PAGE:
The Puzzle of a Muzzle: copyright, culture and censorship

I have received a very thought-provoking piece from Christophe Germann, who is looking for responses while he considers how to take this paper further. Christophe is an attorney at law in Geneva, as well as a visiting research fellow at the Law Schools of the University of Oxford and Birkbeck College, University of London.  He has recently completed a study for the European Parliament in which he further elaborates here on the topics addressed in this contribution.

If you'd like to make any pertinent suggestions or just tell Christophe what you think, please email him here or post your comments below.
"Cultural diversity against piracy:
Variable geometry for copyright duration?

The Puzzle of a muzzle

In 1996, the American civil rights activist Jessie Jackson met representatives of the Hollywood majors to complain that black artists were unduly underrepresented at the Oscars. This prize provides high marketing value both for the awarded individuals and for their films. Jackson’s protest brought media attention to what he called "institutionalized racism" within the motion picture industry. The protest stemmed from the lack of minority nominations for awards that year. Of 166 nominees, only one was non-White. Jackson denounced "cultural bias” and “cultural lockout" and announced: "We're really trying to raise consciousness... At a certain point you have to organize and fight back." He was eventually successful in bringing more diversity on screen. But the story should not end here: I believe that art and entertainment, thoughts and emotions from all over the world deserve the same access to the audience everywhere.

Hollywood's Columbia Pictures created the fake film reviewer David Manning to praise its films. Newsweek revealed this cheating in June 2001 that angered some movie goers in the United States to the point that they launched a class action lawsuit against the film studio, and they won. It was probably the most dishonest caricature of what economist Arthur De Vany labeled the “blockbuster strategy” and that he described as a marketing strategy suggesting the movie-going audience can be “herded” to the cinema: “The blockbuster strategy is based on the theory that motion picture audiences choose movies according to how heavily they are advertised, what stars are in them, and their revenues at the box office tournament.”[1]

More recently, a real film reviewer, A. O. Scott, lamented in the New York Times the invisibility of great foreign films in American theaters: “Of course, worthy films are passed over all the time, but such puzzling and capricious neglect happens so often that it can be taken as a yearly reminder of the American film establishment’s systematic marginalization and misapprehension of much of world cinema.” In a contribution of 26 January 2011 “A Golden Age of Foreign Films, Mostly Unseen” he complained about “the peculiar and growing irrelevance of world cinema in American movie culture, which the Academy Awards help to perpetuate.”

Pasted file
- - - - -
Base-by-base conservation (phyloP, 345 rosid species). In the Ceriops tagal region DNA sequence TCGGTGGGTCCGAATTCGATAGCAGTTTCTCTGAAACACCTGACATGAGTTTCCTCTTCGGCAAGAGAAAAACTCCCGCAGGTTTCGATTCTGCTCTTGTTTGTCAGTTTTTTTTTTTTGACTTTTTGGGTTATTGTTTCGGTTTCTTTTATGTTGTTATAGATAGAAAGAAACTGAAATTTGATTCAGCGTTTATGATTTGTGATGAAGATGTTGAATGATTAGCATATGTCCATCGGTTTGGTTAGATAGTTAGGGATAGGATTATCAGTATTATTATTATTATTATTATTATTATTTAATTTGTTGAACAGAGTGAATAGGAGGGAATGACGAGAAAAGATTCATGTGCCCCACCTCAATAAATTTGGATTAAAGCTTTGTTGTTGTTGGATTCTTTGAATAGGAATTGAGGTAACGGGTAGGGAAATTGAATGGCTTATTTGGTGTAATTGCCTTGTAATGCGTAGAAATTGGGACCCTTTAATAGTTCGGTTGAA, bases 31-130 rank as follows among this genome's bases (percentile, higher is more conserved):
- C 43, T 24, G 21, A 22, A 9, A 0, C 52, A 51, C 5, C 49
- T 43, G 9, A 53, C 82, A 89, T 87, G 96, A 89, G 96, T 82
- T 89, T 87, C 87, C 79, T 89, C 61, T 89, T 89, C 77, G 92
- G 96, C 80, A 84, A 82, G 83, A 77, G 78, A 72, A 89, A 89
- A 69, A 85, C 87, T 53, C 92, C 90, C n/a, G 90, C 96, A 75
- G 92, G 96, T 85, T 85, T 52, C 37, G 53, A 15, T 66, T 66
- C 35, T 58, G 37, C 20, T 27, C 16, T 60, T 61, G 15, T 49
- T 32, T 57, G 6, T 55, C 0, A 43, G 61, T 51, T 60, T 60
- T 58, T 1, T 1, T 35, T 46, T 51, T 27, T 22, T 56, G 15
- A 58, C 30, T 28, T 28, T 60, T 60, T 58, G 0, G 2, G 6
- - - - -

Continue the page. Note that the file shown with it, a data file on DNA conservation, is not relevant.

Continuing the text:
Most Americans consider freedom of speech as one of the highest values protected under their Constitution. Europeans equally dislike censorship and invoke article 10 of the European Convention on Human Rights, the equivalent of the First Amendment, stating that everyone has the right to freedom of expression that, subject to certain limitations, includes “freedom to hold opinions and to receive and impart information and ideas without interference by public authority and regardless of frontiers.” A similar rule applies in all other true democracies worldwide. In various jurisdictions, notably in South Africa, citizens can enforce this right not only against the State, but also vis-à-vis private entities.

Now, is there a case against “marketing censorship”, meaning censorship not from public sources, but from private ones? - Tunisia and Egypt experienced over the last three decades strong public censorship from their kleptomaniac former presidents and their cliques. What about us in Western democracies? - Let me suggest that we are subject to censorship of a private kind.

Let me apply this idea to “entertainment” or, in a more European jargon, to “culture”, and go back to the film industry to articulate the issue and a possible solution. Let me contend that the same considerations are valid also for the book and music industries, and even for the media in general. Further, that they apply both to the analogue and the digital worlds. And let me quote Michel Foucault to add a key piece to the puzzle of muzzle: “You act on reality by acting on its representation.”

The United States lost the Vietnam War in reality. In its representation on screen, however, they seem to have won it. How many Vietnam war films could audiences in the United States and abroad watch over the last decades that were authored by Vietnamese? To what extent did this one-sided view prepare mainstream public opinion for new wars in Afghanistan and Iraq?

40 percent to make and 60 percent to sell